Why did ArenaNet decide to give players diminished privileges regarding skill choice? In my opinion, ArenaNet is trying to induce playstyle choices on players. They are trying to make the Engineer A play different then the Engineer B. As in, they want each class to feel unique when compared to the other classes yet still allowing players to play their character they way they want to. I was very interested in this when I first heard of it and playing the Beta Weekend made me fall in love (yet another time) for the game. As I mentioned before my favourite class archtype right now is the Mage, which in GW2 takes the form of the Elementalist. Yet I’ve also always been very passionate about Warriors (not the GW2 profession, the archtype). But the gap between the two meant I never could enjoy them both. ArenaNet scraps that and tells me “Hey, you want to play a melee mage? Sure, take a look at this fella right here, he’s an Elementalist wielding dual daggers, try him out”.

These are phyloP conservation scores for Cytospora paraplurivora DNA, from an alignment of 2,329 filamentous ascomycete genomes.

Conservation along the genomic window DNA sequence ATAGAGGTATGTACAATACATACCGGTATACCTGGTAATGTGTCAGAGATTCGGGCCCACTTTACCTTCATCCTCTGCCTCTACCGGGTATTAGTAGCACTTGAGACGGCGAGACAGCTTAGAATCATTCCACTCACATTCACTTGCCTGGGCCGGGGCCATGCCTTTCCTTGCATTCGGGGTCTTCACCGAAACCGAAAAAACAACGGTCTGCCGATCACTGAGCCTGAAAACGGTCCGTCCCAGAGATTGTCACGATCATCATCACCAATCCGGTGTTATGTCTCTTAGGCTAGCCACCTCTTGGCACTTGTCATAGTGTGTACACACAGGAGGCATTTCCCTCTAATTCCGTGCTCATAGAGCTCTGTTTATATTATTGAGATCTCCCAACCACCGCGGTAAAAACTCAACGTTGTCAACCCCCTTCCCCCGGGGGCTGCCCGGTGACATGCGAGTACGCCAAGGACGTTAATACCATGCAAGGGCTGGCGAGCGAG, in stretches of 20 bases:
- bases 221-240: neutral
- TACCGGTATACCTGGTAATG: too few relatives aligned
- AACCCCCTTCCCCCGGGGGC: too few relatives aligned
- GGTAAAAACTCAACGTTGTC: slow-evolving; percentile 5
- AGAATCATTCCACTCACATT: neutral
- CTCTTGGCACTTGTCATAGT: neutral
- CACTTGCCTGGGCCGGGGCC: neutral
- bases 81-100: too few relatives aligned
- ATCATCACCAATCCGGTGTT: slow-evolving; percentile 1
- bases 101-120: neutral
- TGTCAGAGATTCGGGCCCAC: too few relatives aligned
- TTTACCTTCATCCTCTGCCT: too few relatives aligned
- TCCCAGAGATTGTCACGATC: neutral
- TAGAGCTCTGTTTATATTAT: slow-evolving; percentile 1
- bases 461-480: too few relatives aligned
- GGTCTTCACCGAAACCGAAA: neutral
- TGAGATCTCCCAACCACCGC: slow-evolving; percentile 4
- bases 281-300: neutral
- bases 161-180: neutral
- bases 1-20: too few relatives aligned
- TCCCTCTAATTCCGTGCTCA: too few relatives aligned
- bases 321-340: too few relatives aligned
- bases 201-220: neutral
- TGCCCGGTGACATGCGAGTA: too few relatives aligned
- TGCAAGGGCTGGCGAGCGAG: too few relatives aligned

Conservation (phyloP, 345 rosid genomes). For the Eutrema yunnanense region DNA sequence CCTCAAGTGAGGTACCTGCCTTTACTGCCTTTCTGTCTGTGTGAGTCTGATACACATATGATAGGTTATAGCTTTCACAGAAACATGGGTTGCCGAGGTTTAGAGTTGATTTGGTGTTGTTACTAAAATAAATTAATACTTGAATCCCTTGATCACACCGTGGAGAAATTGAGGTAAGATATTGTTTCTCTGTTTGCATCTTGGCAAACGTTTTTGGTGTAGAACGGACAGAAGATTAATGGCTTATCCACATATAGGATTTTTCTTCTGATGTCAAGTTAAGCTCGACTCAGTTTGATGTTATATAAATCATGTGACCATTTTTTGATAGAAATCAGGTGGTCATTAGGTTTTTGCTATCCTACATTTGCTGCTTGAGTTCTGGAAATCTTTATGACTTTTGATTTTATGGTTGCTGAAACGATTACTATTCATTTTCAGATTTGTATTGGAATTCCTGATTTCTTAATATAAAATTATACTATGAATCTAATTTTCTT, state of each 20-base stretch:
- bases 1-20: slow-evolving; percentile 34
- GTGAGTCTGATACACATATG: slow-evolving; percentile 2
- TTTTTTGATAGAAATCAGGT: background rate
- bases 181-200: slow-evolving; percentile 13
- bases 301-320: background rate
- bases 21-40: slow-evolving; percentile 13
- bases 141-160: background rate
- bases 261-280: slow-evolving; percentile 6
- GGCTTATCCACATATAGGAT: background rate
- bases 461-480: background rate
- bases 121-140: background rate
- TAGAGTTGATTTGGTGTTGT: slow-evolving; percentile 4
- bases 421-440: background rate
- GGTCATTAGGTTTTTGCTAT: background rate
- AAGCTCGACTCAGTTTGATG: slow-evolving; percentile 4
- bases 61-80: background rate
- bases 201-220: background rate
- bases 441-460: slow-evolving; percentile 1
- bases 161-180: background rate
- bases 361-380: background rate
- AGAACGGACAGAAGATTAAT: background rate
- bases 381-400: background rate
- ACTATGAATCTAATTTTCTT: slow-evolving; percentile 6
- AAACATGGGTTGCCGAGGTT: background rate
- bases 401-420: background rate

So how does the developers’ intentions of having a number of different playstyles in each character relate to having a (some might say very) limited choice of skills for your action bar? Couldn’t they just give us those skills and nevermind the weapons we use? By limiting our choices ArenaNet is in fact making every warrior who decides to use a two-handed hammer play the same way. Some insight has been given my ArenaNet developer’s here regarding this issue. But a piece of that post made me think of a problem that some players might have with this. By making some of the work for players by giving them pre-built viable builds, the problem of differentiating good players from bad players arises. In Guild Wars 1, apparently, a part of being a good player was coming up with a good build. Ok you can look it up on the internet, but if you do you’re at least trying to become better, and that’s a sign of being good in my opinion. If everyone has a viable build already, that margin of evolution in one’s skill vanishes. In response to this argument, I believe granting that to players is actually a good thing. Facing a huge number of different skills can be overwhelming to new players and to me it’s boring and un-fun having to browse the internet for the “acceptable builds”. It’s as if I’m not playing MY character but a preset type of character, and that’s bad. And besides, I dont feel it’s WHICH skills you on your action bar that makes you a good player (or a bad one for that matter), but HOW you use them.